A group of protesters has since early yesterday morning blocked a Māngere public road, protesting against Fletcher Building plans for 480 new residences near the airport.

Qiane Matata-Sipu, a co-founder of protest group Save Our Unique Landscape, said Ihumātao Quarry Rd had been blocked since around 7am yesterday and the group would stay "as long as we have to."

Mareikura Heta, 6, with a conch shell on Ihumatao Quarry Rd. Photo/Doug Sherring
Mareikura Heta, 6, with a conch shell on Ihumatao Quarry Rd. Photo/Doug Sherring

Steve Evans, Fletcher residential and development chief executive, said today the business had not confirmed when works would start although it had consent to close the road "to allow for work to begin on the land that we own.

"We are aware of protesters illegally blocking the public access at Ihumātao Quarry Rd and we understand that people have been threatened by protesters and told to leave the area, which is disappointing. We are working with authorities on this," he said.

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But Matata-Sipu said in response her group had not threatened anyone: "This is a peaceful protest. We have been having a positive presence on our whenua. We've been gardening, salsa dancing and Zumba dancing. We moved the gear here on Sunday night. We're taking it one day at a time.

"Police yesterday, they were asking us to move the blocks. They issued a warning. But the Māori police liaison visited yesterday and it was great. They will come back again today," she said.

Soul has 31 orange road cones as the first line of defence against vehicles accessing the road, one of the entrances to the Ōtuataua Stonefields Reserve.

Between each road cone is a plant in a bucket or pot. A greeting tent has been erected for health and safety, with visitors asked to sign in and out.

Patrick Tawha at Ihumatao Quarry Rd today. Photo/Doug Sherring
Patrick Tawha at Ihumatao Quarry Rd today. Photo/Doug Sherring

Matata-Sipu said a registered nurse was on-site along with first aid equipment.

Three hens, two dogs, eight hay bales, wood structures including a children's playhouse, two caravans, eight raised wooden box gardens, a 40-gallon drum on wheels, paint cans, sleeping bags, a line of tents, weed eater, quad bike with trailer, plastic chairs, portable toilet, protest signs, United Tribes flags, Tino rangatiratanga flags and a number of wood pallets were on-site this morning.

More than 20 people were at the site which runs at least 50m back from the intersection of the quarry road and Oruarangi Rd.

Protesters erecting signs at the site today. Photo/Doug Sherring
Protesters erecting signs at the site today. Photo/Doug Sherring

Matata-Sipu said kai donations included venison from Morewa. cooked last night for dinner. Another Soul supporter said 180 packets of biscuits arrived this morning. A BBQ, half-drum stacked with firewood and a number of vehicles were behind the blockade.

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People were being allowed through to the stonefields and vehicle assistance was being provided if needed, Matata-Sipu said.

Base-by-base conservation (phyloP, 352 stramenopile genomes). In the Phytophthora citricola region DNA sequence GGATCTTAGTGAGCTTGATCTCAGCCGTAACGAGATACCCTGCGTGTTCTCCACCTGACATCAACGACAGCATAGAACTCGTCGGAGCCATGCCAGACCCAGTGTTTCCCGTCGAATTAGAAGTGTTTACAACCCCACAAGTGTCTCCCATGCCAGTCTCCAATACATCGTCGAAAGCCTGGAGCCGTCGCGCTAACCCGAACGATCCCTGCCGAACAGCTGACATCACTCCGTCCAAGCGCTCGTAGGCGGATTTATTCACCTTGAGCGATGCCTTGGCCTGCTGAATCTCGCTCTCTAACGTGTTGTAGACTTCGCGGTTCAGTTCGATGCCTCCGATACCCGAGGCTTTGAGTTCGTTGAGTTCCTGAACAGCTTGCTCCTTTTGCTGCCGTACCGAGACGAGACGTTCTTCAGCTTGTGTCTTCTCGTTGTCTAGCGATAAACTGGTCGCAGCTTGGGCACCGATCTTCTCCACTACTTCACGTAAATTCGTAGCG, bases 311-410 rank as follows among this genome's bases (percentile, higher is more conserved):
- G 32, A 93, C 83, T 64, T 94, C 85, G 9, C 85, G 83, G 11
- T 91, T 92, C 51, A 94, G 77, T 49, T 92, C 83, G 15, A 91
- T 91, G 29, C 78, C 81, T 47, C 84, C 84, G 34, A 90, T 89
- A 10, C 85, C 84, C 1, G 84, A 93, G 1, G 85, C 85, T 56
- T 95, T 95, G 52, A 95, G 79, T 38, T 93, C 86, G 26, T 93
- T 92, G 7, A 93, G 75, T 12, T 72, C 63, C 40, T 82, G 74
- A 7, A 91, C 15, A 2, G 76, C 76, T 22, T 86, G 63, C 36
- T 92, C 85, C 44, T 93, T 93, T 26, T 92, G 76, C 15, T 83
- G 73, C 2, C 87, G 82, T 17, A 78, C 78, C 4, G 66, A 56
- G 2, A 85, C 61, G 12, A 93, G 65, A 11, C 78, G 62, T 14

Twenty solar showers and a number of bikes were arriving, another Soul supporter said this morning.

Mareikura Heta, 6 with her siblings this morning. Photo/Doug Sherring
Mareikura Heta, 6 with her siblings this morning. Photo/Doug Sherring

Evans said Fletcher got consent to shut the road yesterday "to allow for utility works to be installed, road upgrade works to be carried out, and also for heavy equipment to be moved onto the land ahead of earthworks. Once development starts, large vehicles and equipment will move from one side of the road to the other, and so a road closure is important to ensure the health and safety of the public and those working onsite.

Once the road was closed, the public would not be able to access the 100ha stonefields public reserve via Ihumātao Quarry Rd.

A protest sign at the site today. Photo/Doug Sherring
A protest sign at the site today. Photo/Doug Sherring

"However, there are at least two other entry points to the Stonefields including through the Northern Gates about 700 metres further along Oruarangi Rd and closer to the village. We can assure the public that Fletcher Building will have clear notices on the land to show access points to the Stonefields," Evans said.

Matata-Sipu said: "The whenua was confiscated in 1863 and went to a Pakeha farmer who sold it to Fletcher. We don't want this development to happen. There's been so much desecration of Ihumātao which is the birthplace of Tāmaki Makaurau."

But Evans said Fletcher was working in partnership with Te Kawerau a Maki, who represent the mana whenua.

As part of a partnership agreement with iwi, we will return over a quarter of the 32ha development area to iwi. This area will be planted with native trees, and will create a new open area between the new housing development and the existing reserve – there will be no development on the Stonefields," Evans stressed.

The land that Fletcher owned was not available to Te Kawerau a Maki during its Treaty of Waitangi settlement negotiations.

"Returning this land is important to us, and to Te Kawerau a Maki – it will be the first time in over 150 years that their name will be back on the land. We understand that this is the first agreement of its sort between an iwi and a corporate for the return of land," Evans said.

Iwi would get 40 affordable homes and more would be announced shortly, he said.

Soul did not speak on behalf of the iwi, Evans said.